In The Spirit Catches You and You Fall Down, Anne Fadiman uses careful comparisons and contrasts to appeal to the emotions of readers. Throughout the novel, Fadiman explores different scenarios that are encountered by the Hmong that would make anyone feel frightened. Through these scenarios, we discover what the Hmong have had to endure in order to make a small amount of progress. Some of the individuals in the novel we encounter, including Dr. Robert Small, see the Hmong as “ignorant” and “almost a Stone Age people”. However, some individuals such as the social worker to Lia Lee, Jeanine Hilt, and the author of the novel understand why the Hmong reacted the way they did to the doctors.
Each of these comics consist of a main character who gets diagnosed with a mental illness, acting as a traumatic event that alters the way they live their life. Lighter, Marbles and Depression are comics that differ in the mental illness the main character possesses, but are comparative in the main argument, or thesis, of the comic: the importance of having friends and family during a life-changing event in order to seek help and change for the better. Friends and family serve as an essential support system throughout the journey of a mental illness, by listening to the mentally ill individual and caring for them. In Lighter, Katie is
As a result of dealing with their guilt, these characters all experience changes in who they are. Robert Davies’ Fifth Business is a novel that investigates the quest to find the meaning of life; this helps the reader understand the theme in the novel of how appropriate approaches to coping with guilt are necessary in living a healthy life. Both enlightenment and guilt, which are thoroughly explored in the novel, forces readers to think about their own lives and educates them to refrain from avoiding their
This makes the themes of belonging and family even more prominent. Foreshadowing is used within these flashbacks, as the events that occur in these begin to mirror those happening to Taylor. Readers discover that Hannah has also struggled with belonging, as in chapter 14 Hannah (Narnie) speaks of how she doesn’t know what to do since Webb’s disappearance. This foreshadows Taylor’s journey, as losing those close to her resulted in her lack of self-belonging. All the themes of the novel link together, as family and friends resolve Taylors story arc by giving her a place to belong.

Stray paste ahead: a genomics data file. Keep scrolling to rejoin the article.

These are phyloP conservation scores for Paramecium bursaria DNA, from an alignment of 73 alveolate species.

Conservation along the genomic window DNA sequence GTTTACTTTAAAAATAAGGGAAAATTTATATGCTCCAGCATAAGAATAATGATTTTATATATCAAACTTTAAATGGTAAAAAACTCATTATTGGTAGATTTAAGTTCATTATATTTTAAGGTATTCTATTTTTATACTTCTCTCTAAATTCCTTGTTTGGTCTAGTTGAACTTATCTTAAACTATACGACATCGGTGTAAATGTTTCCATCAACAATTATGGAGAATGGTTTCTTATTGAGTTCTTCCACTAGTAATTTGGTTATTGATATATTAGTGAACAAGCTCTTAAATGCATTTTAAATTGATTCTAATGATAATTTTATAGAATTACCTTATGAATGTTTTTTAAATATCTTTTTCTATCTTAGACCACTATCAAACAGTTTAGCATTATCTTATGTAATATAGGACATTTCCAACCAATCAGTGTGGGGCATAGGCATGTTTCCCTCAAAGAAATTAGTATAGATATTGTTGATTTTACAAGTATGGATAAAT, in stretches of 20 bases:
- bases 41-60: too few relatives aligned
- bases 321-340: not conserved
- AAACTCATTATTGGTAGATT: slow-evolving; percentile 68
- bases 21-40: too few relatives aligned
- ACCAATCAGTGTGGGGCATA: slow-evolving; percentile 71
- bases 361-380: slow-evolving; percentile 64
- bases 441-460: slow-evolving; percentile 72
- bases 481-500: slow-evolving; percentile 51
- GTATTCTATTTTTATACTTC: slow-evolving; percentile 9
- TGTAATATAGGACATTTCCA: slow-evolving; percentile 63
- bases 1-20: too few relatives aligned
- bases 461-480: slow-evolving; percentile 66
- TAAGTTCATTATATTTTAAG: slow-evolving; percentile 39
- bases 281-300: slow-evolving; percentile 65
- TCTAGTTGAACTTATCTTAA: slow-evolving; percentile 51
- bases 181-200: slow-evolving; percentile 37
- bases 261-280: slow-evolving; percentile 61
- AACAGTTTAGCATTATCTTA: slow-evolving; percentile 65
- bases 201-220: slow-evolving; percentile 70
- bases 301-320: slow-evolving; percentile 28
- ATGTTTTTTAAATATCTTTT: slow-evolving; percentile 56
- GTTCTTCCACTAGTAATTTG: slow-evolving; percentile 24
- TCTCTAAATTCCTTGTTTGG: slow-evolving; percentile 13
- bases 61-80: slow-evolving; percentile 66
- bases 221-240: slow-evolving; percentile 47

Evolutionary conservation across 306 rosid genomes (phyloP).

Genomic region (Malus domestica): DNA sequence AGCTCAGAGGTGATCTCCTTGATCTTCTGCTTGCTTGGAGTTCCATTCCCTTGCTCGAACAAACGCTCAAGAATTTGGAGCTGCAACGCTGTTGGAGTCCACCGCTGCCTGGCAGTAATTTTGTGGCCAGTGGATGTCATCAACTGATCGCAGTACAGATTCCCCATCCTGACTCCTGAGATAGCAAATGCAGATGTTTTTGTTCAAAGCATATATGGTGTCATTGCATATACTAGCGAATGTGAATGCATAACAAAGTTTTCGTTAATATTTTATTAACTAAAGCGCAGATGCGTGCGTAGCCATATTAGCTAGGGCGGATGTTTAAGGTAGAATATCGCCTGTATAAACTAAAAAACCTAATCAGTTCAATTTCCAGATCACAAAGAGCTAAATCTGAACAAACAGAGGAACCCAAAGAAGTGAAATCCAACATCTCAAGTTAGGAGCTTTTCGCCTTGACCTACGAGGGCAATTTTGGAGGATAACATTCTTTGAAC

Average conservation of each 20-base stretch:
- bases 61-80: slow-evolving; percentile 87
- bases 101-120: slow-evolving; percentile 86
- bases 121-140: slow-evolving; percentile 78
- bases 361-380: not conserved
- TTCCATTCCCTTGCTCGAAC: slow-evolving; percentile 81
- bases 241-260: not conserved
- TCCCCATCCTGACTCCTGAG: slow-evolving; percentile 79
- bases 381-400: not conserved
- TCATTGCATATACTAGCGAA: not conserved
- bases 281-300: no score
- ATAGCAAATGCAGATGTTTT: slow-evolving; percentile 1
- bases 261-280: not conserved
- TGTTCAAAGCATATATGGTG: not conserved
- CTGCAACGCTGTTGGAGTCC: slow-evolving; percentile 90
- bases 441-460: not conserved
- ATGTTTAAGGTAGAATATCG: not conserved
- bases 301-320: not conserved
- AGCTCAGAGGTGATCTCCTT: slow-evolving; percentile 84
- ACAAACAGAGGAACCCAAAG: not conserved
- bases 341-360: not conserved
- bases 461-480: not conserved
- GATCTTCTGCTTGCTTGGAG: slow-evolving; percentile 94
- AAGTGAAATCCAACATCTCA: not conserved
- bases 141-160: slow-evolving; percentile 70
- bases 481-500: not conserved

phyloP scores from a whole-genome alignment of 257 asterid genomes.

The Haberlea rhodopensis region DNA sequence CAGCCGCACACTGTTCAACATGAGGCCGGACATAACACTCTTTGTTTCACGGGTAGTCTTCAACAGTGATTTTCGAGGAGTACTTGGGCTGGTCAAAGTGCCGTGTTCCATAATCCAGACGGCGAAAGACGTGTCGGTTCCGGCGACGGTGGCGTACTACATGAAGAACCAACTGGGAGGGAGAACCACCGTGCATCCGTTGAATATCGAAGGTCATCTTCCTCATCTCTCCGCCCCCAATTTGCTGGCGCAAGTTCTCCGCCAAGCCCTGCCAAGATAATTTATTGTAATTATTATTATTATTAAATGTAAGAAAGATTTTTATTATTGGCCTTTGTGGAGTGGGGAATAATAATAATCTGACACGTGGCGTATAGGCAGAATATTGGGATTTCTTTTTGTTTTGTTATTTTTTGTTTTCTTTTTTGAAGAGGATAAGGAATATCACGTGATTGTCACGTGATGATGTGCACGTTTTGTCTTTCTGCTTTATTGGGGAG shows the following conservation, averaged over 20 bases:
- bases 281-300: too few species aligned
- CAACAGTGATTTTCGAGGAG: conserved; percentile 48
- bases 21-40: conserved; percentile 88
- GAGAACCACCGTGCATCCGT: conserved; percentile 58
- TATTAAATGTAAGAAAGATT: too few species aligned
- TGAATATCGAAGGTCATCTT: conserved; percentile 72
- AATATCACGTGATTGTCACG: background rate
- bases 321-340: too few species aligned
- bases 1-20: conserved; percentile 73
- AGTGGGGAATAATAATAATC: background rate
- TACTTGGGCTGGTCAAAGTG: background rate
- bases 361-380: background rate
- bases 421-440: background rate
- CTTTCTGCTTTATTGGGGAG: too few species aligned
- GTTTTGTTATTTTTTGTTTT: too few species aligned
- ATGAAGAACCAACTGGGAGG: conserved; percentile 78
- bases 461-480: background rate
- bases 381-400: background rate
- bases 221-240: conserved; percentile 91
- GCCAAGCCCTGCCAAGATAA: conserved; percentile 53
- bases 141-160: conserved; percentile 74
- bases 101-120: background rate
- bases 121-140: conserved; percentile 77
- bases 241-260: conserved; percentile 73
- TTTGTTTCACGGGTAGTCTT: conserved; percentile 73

After he died, Mary constantly read books about grief from authors like C.S Lewis, Joan Didion, and H. Norman Wright. Reading those books finally made her realize she wasn’t alone. According to the Heroic Imagination Project, one of the main characteristics of a hero is wanting to help people in need (Cherry, “The Psychology of Heroism”). That’s exactly why Mary wrote the book; she wanted to show broken people they weren’t alone.
She decided to start writing about it because she knew she was going to kill herself and she owed it to Jiko to share her great life story, a memoir of someone she greatly saw as someone special to some special stranger. After a while, Nao had asked Jiko how she should start her diary and Jiko told her she should start from the present time and so she did. On two occasions, she speaks on how grateful she is to write to the person reading her diary even if it’s not a real person:”Anyway, I don’t really think you’re God or expect you to grant me wishes or anything. I just appreciate it that I can talk to you and you’re willing to listen. But I better hurry up or I’ll never catch up where I’m supposed to be” (137).
The Guardians is similarly structure to Revolution in that it makes use of short stories and asides to tell the whole tale that the author is attempting to convey to the audience. However, there is a key difference. Where Revolution was broad in scope The Guardians is focused. In Revolution it was Deb’s complex relationship with George and her coming of age on the road. In The Guardians the focus too lies on a complex relationship between the author and Harris; however, the two tales differ in that Manguso approaches her tale through the tragedy of her friend’s death.
Just like literature, music tells a story. Songs display thoughts and meaningful words that can help people get through hard times, just like a story can. You can relate yourself to literature and music because the artists and authors can share the same struggles you did. Both authors and artists hide behind their masterpieces, but when you read between the lines you find out their story and their struggle in life. You can always listen to songs and novels when you need advice.